The head of product development at a top 10 personal lines insurer has been pondering an increasingly worrisome dichotomy: new business continues to grow, but retention of existing customers — particularly in auto — has been decreasing over the past several years. He is far from alone alone experiencing this. Customer behavior in the auto insurance industry really has been changing, to the understandable concern of many insurers.
[For related insights from PwC, see: Keeping the Customer: Analytics Driven Acquisition and Retention .]
While the likelihood of people shopping for insurance appears to have stabilized over the years, the percentage of shoppers that actually switch is inching upwards, and is presently the highest that the industry has ever seen. As figure 1 shows, 44 percent of shoppers in 2012 switched, compared with 33 percent in 2010. This trend is alarming for insurers, because it has resulted in aggressive price wars, increasing product commoditization, erosion in profitability, and diminished combined ratio performance. Recently observed shopping trends include the following:
• Nearly 80% of shoppers who find that they can save money switch carriers.
• Over 60% of defectors start shopping because of a premium increase.
• Defection is exacerbated when carriers fail to offer policyholders advanced notification of rate changes, reasons for the increases, or options to adjust their policies to manage the cost.
On the positive side, insurers have observed that when they provide policyholders with advance notification and reasons for imminent rate increases, they are more likely to retain them. Also, customers report significantly higher satisfaction scores if their agents get involved in the claims process, and therefore are less likely to switch carriers.
Our analysis from work across a range of large insurers reveals that there are three major interacting causes of currently high rates of attrition:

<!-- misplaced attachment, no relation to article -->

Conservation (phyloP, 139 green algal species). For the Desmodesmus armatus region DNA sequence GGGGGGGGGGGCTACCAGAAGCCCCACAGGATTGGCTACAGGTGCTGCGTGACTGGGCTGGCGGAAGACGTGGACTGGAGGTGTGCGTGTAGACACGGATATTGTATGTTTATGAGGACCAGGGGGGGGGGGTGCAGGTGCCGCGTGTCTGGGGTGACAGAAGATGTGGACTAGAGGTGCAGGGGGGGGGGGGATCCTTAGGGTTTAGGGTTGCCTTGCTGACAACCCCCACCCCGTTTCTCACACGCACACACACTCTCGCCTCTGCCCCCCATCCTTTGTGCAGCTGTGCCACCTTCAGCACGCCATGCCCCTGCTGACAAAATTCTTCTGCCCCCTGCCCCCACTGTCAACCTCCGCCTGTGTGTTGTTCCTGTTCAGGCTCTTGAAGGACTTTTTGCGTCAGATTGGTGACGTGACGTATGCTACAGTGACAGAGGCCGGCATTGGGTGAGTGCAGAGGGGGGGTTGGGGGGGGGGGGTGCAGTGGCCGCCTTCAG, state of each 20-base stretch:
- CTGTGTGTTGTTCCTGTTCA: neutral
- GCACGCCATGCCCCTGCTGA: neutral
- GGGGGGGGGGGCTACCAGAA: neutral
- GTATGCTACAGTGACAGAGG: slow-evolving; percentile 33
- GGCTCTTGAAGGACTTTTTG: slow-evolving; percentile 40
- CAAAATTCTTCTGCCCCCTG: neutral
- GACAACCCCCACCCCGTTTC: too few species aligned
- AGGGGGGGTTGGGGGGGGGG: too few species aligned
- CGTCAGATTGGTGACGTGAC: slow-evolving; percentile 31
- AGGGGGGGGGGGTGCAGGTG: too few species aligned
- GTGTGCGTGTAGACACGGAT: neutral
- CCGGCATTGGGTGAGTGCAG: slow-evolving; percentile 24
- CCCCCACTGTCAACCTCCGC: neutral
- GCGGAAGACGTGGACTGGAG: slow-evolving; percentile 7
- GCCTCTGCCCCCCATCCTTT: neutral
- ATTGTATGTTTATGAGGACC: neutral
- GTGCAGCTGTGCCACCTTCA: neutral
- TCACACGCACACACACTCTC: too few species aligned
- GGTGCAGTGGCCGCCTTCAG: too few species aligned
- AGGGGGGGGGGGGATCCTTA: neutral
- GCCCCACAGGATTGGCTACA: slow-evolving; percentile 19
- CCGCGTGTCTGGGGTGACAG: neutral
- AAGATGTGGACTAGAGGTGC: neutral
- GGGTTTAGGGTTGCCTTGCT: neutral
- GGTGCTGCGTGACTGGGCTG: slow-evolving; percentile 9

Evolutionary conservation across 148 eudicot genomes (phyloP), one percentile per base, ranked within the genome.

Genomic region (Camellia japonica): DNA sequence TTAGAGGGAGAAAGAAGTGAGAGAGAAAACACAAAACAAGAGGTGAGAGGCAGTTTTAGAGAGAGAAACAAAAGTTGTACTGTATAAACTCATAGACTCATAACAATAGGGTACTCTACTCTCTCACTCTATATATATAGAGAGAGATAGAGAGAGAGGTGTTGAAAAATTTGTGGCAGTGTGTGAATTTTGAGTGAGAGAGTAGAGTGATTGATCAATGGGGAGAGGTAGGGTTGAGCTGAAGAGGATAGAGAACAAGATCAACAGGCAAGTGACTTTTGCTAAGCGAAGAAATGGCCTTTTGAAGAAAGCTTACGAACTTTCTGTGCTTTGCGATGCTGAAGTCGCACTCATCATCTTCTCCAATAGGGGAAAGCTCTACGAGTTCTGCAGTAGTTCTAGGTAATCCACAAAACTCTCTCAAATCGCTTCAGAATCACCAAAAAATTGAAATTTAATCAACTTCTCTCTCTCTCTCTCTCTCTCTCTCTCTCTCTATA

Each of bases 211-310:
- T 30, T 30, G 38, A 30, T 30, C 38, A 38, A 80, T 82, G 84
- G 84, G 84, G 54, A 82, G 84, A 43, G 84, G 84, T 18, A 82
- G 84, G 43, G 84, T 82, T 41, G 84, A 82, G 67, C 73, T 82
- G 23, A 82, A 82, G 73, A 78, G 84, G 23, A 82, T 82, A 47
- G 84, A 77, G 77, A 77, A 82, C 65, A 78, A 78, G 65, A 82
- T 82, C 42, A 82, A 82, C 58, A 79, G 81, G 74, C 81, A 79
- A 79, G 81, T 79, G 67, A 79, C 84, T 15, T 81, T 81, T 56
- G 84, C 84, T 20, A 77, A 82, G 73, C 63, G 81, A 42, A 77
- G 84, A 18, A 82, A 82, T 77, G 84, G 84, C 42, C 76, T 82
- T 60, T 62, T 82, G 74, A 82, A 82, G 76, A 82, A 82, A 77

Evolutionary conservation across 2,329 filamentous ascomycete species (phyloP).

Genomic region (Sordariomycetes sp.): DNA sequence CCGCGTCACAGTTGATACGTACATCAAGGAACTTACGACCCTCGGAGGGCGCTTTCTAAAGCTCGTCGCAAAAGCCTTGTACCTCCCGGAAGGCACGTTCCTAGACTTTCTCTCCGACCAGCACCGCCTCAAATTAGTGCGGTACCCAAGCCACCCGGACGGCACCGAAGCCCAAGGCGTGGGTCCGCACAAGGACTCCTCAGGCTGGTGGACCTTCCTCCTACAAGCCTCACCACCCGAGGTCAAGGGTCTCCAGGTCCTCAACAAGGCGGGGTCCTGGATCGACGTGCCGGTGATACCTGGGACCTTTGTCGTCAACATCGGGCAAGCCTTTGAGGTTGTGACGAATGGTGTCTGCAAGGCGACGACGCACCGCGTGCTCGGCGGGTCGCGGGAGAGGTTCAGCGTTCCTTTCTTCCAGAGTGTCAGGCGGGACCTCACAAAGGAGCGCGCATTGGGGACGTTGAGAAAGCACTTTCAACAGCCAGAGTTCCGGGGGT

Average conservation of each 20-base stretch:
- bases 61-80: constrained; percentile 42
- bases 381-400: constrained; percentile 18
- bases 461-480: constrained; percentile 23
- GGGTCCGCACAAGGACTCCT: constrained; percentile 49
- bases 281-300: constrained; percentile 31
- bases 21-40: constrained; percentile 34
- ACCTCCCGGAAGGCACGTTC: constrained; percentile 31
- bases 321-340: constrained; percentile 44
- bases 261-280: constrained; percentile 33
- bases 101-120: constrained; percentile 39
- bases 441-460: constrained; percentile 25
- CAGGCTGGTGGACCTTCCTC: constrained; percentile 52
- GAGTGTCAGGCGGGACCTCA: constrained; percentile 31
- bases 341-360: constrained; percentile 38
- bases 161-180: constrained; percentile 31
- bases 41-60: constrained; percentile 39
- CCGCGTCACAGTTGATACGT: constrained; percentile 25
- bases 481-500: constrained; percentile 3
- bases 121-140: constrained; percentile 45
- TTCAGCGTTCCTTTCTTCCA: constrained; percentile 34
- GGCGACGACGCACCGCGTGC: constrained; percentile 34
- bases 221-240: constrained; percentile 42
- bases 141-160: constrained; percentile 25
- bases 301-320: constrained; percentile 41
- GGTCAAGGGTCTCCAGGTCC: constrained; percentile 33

1. Higher than expected auto price elasticity: Auto policy customers have become increasingly more price sensitive in recent years (most likely in response to the sluggish economy), and more consumers are choosing to switch for a small amount in savings; in fact, between 2009 and 2010, defectors increased from 43 to 62 percent for the small savings they had passed up the year before.
2. Decreasing emotional cost of switching: The continued growth of the online sales channel, coupled with growing customer use of data-driven internet transactions is resulting in the depersonalization of the carrier-customer relationship. Some carriers who have been able to maintain strong agent-customer relationships in fact have seen fewer defections as a result of the personal connection between agents and policyholders.
3. Increasingly voluntary marketing of renewal policies by sales force/agents at renewal: Many carriers focus primarily on increasing new business and incentivize their sales force heavily for acquisition. In fact, sales commissions for renewal business tend to be low or even absent in order to offset high acquisition costs and low prices. This, alongside the growing margin-squeeze felt by most distribution channels, is increasingly leading to “rogue” behaviors among sales reps and agents. These include automatically re-marketing customers at renewal to earn higher commissions, even without any prompting from these customers.
The Vital Role of Analytics in Retention
In order to effectively combat this apparently "new normal" customer trend, there is an increasing need for insurers to more proactively identify and then effectively retain the segments that are likely to churn. More granular predictive analytics can help insurers do this by:
• Proactively identifying customer segments that are prone to switching;
• Recognizing patterns that indicate customers are starting to shop; and
• Driving innovation on ways to retain these customers, particularly those that are high-value.
However, analytical insights alone will not help to reverse the switching trend. An organization wide, cross-functional focus on the customer experience needs to support all retention efforts. For example, a poor claims experience often is not reported to the relevant customer service / sales force teams, remain unaddressed, and as a result ultimately undermine retention investments.